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The extremely optimistic case for why the Cavaliers - Celtics trade helps the Wizards more than anyone else

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Cleveland Cavaliers v Boston Celtics - Game One Photo by Adam Glanzman/Getty Images

Tuesday’s blockbuster trade between the Cavaliers and Celtics is unlike anything we’ve ever seen in NBA history. Boston gave up an All-Star point guard, another starter, and a potential lottery pick for the chance to acquire another All-Star point guard.

It took a perfect storm of bizarre circumstances to get here, but there’s a good case for why the move helps both teams long-term. Cleveland gives themselves much-needed flexibility on how to approach life without LeBron if he leaves next summer, and Boston finally gets a foundational star they can build a long-term future around.

In that sense, both teams won the trade. But in the short term, there are some fit issues both teams need to figure out which could be advantageous for the Wizards.

Potential issues for the Cavaliers

  • LeBron James and Isaiah Thomas are both on the final year of their deals. Will the team be able to come together and play their best with so much uncertainty beyond this season?
  • Jeff Green is on the roster.
  • How much is Thomas willing to defer knowing this summer will be his best chance to get a big deal after years of being underpaid?
  • Jeff Green is on the roster.
  • The Cavaliers’ options at point guard are Isaiah Thomas, Derrick Rose, and Jose Calderon. Cleveland will have major issues hiding all three of those guys defensively.
  • For a time there, it looked like Derrick Rose could be in prime position to start on a contender. Will he be content as Isaiah Thomas’ backup?
  • Jeff Green is on the roster.

Potential issues for the Celtics

  • Five of the Celtics’ top seven scorers from last season are gone. That’s a significant change, no matter who you’re adding.
  • How is the Brad Stevens - Kyrie Irving relationship going to work out? Stevens is going to have to find a way to retool the Celtics’ offense to get Irving the shots he’ll surely want, while still utilizing the play calling that made the Celtics so effective. Plus, he has to figure out how to integrate Gordon Hayward into all of this as well. It could take some time to figure that out.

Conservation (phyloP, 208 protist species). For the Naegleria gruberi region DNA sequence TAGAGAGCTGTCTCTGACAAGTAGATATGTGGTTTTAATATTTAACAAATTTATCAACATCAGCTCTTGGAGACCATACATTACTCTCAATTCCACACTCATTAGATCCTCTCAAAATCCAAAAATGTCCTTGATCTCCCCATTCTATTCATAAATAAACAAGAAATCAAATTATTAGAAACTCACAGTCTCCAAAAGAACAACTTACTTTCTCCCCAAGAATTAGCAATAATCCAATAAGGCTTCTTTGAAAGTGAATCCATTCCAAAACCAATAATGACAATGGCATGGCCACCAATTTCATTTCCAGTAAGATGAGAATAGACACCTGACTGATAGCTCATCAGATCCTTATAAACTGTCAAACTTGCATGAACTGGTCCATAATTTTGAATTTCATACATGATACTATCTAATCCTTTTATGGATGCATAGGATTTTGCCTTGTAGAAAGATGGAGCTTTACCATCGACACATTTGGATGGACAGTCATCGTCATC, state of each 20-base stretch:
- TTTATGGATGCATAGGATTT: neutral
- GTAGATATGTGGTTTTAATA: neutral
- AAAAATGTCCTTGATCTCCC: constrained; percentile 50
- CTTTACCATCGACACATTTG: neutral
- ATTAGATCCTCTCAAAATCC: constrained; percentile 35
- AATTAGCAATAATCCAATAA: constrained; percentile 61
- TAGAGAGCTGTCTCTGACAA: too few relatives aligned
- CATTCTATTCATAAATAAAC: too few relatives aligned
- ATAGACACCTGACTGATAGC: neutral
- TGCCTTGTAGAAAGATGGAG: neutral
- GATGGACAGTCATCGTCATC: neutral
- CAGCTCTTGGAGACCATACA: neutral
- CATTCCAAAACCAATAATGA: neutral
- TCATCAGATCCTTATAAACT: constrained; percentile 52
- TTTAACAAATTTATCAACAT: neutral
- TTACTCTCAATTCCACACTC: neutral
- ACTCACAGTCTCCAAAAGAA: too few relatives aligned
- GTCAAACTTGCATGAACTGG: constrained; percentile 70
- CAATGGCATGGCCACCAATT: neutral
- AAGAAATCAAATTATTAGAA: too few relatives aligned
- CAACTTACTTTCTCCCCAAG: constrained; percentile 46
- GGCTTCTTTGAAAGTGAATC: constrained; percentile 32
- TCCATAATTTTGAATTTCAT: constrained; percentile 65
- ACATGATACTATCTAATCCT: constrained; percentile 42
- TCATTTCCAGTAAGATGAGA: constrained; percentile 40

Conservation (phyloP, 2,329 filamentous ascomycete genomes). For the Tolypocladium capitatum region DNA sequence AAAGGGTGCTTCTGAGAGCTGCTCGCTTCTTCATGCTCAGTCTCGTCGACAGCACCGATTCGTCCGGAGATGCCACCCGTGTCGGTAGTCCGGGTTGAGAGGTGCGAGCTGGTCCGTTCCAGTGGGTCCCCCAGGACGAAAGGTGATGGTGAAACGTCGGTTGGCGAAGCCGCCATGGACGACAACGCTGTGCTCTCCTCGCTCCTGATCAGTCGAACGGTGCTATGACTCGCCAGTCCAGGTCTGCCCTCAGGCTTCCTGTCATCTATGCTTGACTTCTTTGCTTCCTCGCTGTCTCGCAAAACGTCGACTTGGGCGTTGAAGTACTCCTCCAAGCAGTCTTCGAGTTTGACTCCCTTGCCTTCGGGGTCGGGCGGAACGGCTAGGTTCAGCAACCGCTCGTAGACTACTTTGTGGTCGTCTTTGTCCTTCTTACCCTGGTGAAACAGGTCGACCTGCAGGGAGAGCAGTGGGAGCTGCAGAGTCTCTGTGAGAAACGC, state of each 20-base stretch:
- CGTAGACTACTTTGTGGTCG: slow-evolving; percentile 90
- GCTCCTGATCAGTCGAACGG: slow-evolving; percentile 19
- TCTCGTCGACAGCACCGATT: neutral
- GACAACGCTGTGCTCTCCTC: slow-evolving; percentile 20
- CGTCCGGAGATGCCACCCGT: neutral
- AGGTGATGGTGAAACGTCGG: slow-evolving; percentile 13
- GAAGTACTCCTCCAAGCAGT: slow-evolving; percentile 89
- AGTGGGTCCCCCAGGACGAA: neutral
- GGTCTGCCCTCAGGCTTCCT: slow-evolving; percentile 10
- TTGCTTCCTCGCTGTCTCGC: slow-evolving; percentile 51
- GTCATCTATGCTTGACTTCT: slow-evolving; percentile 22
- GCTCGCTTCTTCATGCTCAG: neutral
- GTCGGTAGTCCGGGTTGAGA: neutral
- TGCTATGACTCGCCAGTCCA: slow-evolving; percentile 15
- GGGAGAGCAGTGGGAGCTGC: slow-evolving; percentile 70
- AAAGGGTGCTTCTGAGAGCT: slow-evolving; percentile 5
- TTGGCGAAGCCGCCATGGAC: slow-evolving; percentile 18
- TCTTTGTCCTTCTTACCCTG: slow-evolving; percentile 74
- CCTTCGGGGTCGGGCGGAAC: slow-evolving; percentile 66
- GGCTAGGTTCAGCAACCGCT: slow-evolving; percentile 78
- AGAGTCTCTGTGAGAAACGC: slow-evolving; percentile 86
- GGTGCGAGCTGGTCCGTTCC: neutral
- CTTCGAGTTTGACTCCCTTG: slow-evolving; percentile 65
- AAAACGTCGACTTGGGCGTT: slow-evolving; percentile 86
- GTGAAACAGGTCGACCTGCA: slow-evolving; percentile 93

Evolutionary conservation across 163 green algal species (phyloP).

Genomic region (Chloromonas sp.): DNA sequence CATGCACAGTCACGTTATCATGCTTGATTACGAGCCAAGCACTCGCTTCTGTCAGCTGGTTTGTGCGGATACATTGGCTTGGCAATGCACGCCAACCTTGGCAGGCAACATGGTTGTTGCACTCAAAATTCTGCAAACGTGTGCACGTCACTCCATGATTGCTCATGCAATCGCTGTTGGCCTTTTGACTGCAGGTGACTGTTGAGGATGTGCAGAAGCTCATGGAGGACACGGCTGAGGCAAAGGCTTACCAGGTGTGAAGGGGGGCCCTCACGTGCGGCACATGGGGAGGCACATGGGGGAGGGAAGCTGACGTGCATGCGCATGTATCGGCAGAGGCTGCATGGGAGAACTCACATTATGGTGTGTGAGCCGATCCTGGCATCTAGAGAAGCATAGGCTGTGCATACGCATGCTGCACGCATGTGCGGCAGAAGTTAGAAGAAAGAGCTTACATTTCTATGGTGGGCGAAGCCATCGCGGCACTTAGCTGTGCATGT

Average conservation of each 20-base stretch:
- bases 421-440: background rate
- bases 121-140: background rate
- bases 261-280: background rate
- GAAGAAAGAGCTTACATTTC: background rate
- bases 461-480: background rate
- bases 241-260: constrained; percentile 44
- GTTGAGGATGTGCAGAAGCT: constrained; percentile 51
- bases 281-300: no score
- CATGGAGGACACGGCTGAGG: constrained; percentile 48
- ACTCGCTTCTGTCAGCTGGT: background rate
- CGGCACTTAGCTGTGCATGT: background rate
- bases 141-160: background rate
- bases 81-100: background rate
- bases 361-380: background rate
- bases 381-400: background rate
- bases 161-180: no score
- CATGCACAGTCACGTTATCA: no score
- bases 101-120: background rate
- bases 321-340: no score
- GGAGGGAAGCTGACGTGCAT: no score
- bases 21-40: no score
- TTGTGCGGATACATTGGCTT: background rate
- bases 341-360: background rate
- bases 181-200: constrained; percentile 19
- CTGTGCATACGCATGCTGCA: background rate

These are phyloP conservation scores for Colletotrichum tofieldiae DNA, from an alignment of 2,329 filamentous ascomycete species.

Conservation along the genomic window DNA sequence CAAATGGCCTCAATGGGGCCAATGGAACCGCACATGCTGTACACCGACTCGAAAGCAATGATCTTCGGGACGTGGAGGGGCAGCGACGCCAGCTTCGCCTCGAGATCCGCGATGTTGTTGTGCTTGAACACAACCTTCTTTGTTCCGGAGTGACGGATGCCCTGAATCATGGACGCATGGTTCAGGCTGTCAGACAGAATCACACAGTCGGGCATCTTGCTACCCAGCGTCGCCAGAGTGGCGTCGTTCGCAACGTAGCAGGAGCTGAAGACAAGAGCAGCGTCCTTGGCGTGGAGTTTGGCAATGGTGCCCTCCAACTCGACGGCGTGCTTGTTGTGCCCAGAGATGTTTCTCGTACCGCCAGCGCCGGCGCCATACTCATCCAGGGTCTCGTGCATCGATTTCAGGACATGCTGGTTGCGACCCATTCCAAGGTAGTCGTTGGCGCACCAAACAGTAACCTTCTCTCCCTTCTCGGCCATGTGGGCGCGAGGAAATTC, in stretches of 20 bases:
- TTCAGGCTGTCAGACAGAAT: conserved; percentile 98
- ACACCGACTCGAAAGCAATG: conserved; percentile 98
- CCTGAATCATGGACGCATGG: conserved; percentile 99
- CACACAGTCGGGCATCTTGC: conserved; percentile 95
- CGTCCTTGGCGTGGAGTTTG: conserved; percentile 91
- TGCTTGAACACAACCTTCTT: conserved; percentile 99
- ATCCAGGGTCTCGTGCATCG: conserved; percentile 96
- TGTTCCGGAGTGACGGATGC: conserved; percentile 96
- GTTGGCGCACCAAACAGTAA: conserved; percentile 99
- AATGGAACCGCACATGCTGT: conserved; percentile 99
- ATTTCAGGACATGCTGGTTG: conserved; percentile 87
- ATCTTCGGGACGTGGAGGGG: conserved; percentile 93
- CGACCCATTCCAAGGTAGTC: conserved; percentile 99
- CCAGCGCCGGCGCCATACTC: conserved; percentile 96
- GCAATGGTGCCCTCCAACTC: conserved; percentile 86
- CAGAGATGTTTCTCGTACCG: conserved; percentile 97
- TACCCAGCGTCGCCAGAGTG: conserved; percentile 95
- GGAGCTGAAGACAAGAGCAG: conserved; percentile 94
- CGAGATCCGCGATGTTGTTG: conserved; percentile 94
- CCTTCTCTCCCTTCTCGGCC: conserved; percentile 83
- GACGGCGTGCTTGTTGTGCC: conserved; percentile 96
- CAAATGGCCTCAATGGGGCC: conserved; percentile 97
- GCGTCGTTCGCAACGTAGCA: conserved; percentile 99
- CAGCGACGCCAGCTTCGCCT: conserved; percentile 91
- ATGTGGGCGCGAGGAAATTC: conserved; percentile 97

• One of Boston’s strengths against the Wizards in the playoffs was how many defensive options they had to slow down John Wall and Bradley Beal. But now that Avery Bradley and Jae Crowder are gone, the Celtics will need a lot out of Marcus Smart and Jaylen Brown, especially against Washington’s perimeter attack.

Does the Cavs-Celtics trade open the window for the Wizards to be the top seed in the East this season? I’d say if nothing else, it’s more open than it was on Monday.

That said, there’s a difference between having a team that finishes with the best record in the East and being the team with the best chance of representing the East in the Finals. A lot of potential issues the new-look Cavaliers and Celtics face are “regular season issues” that good teams figure out pretty quickly once the games really matter.

Once the Wizards get to the point where they’re facing off against Boston or Cleveland in a seven game series, they still have two major problems this trade doesn’t fix:

  1. They don’t have a good bench.
  2. They don’t have LeBron James.

Still, anything that gets Washington closer to the top seed in the East this season opens up opportunities to get over the hump. Whether it’s luring a star to try and force a trade to Washington, or convincing players on the buyout market to give the Wizards a look, just getting in the conversation is a big step.